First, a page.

Matsushita sidesteps law to continue dodgy labor practice at factory

Matsushita Plasma Display Panel Co. (MPDP) rectified its illegal labor situation at a factory in July 2005, but implemented a similar system less than a year later after some shifty legal maneuvers, sources said.

The problem surrounds a plasma-TV manufacturing plant in Ibaraki, Osaka Prefecture, where between 700 and 800 workers dispatched from subcontracted companies are making panels.

Those dispatched from subcontractors fall into a gray area in terms of status under labor laws. Labor officials say many manufacturers are exploiting the ambiguous status of these workers by paying them low wages, absolving all responsibility for the workers’ safety or training, and wielding the threat of firing them at any time.

MPDP employees at the panel-display plant had been supervising the subcontracted workers at the factory.

But under the workers dispatch law, employees of a manufacturer cannot issue orders or instructions to subcontracted workers if the company does not have a contract with such workers.

The situation at the plant was viewed as illegal because the subcontracted workers did not sign any contract with MPDP.

The Osaka Labor Bureau in July last year issued an administrative warning to MPDP to correct its practice at the plant.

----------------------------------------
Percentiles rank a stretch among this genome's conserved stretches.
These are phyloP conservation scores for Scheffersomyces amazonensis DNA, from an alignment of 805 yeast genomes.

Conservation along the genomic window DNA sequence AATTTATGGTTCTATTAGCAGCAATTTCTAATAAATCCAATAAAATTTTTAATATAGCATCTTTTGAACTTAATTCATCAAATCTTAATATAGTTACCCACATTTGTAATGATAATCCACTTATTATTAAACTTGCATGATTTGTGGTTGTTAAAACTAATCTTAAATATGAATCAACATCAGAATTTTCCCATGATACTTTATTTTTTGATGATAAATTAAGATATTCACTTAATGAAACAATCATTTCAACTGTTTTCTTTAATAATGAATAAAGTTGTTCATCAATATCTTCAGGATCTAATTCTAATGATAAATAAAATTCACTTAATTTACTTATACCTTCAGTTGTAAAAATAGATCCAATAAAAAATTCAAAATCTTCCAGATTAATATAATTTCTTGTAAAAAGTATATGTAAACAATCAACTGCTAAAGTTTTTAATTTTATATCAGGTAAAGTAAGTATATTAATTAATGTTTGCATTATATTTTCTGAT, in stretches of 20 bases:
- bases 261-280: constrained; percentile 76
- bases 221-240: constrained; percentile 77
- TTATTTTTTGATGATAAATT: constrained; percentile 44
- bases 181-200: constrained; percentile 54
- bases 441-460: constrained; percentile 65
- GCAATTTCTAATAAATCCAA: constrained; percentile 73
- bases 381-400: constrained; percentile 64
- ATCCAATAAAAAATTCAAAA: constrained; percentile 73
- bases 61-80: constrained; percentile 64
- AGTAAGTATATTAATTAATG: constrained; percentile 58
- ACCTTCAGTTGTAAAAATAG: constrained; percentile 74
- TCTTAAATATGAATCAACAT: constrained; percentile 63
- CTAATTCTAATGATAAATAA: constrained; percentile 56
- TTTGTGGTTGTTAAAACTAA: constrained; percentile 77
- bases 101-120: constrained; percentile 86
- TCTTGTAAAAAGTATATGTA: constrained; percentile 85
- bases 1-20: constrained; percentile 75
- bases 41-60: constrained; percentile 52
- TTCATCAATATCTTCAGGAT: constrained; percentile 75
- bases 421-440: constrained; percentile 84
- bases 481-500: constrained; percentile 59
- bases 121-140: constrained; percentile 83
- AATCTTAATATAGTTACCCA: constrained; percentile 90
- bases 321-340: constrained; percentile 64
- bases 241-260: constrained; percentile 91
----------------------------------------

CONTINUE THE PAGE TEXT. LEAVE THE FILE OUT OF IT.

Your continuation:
The manufacturer complied by concluding temporary labor contracts with all the subcontracted workers.

But in May, the company retracted all of the contracts. MPDP still wanted its own people to supervise the workers at the plant, but dispatching them directly to the factory would violate the workers dispatch law.

So MPDP “loaned” about 200 of its regular employees to several subcontracted companies for a one-year period under the pretense of “technical assistance.” They ended up at the same factory to supervise the workers.

Since the MPDP employees were now working for the subcontractors, they could issue orders and instructions to the uncontracted workers without violating the law.

The work content, status and salaries for the MPDP employees now working for the subcontractors remain the same. The salaries and social insurance premiums for the plant supervisors are paid by the subcontractors through extra subcontract fees paid by MPDP.

After the one-year loan period ends, the workers return to MPDP.

“We send our employees to subcontracted companies on loan to improve the skills of subcontracted workers because they don’t have the knowledge to deal with technical innovations,” an MPDP official said. “It is a temporary personnel transfer required for our business strategies, and this is not meant to violate laws.”

It is extremely rare for a manufacturer to send so many employees on loan to other companies that have no direct capital alliances.

Labor authorities suspect MPDP is simply exploiting a sort of loophole in the law to use cheap labor at the factory. They fear other major manufacturers may follow suit.

“We’d like to conclude whether it is appropriate or not after examining the actual situation,” an official at the Osaka Labor Bureau said.

An MPDP senior official admitted that subcontracted workers are easier to handle when it comes to labor adjustments.

Other major manufacturers have been found using subcontracted workers, who are much less costly than employees dispatched from temporary staff agencies in terms of safety control and labor procedures. In addition, labor laws state that companies should give temp staff employees the status of company employee after a certain period.